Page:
You are so right! I had an epiphany after I had turned down a gentleman’s offer of help as I was carrying my granddaughter and her stroller up some very steep stairs. I thanked him but denied his assistance out of false pride because I didn’t want to seem like a helpless or weak 70-year-old grandma. I’m not helpless and I’m not weak but after that offer I felt so wrong in turning down his help. I should have instead accepted his help and expressed my gratitude. Here was a man trying to help someone who could have used a hand and it seemed like I had slapped it away instead of accepting it. After that incident I vowed to ALWAYS accept any help and to appreciate the human kindness it brings.

    • What a great little story, Marsha. You said this so well: “Here was a man trying to help someone who could have used a hand and it seemed like I had slapped it away instead of accepting it.” And I love this promise you made to yourself: “After that incident I vowed to ALWAYS accept any help and to appreciate the human kindness it brings.” Thank you!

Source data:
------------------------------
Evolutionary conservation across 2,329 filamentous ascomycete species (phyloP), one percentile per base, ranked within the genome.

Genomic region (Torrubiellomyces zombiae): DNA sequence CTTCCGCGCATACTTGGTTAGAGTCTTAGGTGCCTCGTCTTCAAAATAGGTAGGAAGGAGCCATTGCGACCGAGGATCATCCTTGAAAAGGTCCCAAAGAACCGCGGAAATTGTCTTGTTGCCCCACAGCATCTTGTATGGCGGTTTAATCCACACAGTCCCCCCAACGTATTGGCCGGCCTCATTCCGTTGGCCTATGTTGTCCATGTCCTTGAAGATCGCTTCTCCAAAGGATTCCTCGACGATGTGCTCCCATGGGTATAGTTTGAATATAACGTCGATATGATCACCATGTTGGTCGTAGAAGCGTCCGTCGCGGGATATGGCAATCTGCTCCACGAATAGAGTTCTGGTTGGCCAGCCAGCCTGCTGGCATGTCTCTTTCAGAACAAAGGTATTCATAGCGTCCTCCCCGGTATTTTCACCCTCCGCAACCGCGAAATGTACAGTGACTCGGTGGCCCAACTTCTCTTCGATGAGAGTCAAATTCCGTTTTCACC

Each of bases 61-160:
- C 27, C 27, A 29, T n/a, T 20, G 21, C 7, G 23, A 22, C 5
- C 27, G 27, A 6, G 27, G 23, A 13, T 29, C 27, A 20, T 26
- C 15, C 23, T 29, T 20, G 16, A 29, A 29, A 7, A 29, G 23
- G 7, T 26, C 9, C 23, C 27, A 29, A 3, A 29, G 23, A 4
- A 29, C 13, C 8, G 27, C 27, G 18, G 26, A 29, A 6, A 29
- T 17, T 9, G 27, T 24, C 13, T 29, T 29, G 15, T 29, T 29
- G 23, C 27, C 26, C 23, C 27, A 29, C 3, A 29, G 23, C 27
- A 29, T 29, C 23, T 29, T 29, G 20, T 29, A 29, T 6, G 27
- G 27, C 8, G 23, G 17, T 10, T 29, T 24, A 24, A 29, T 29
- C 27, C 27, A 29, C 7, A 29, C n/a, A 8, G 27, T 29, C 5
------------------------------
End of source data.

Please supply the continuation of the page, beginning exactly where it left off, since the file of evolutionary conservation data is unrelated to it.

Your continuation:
7. Marshall Matthews

    As always, wonderful, full-bodied and kind to everyone. Thank you, for affirming that many people can and want to help others without being stigmatized as a “do-gooder, gentleman, lady, chivalrous, kind” which for an unknown reason these days are laughed at or resented.

    • How ironic, Marshall, that gentlemanly, lady-like, chivalrous, kind, thoughtful people are laughed at or resented, when these are some of the most attractive people I know. Thank you for your kind words.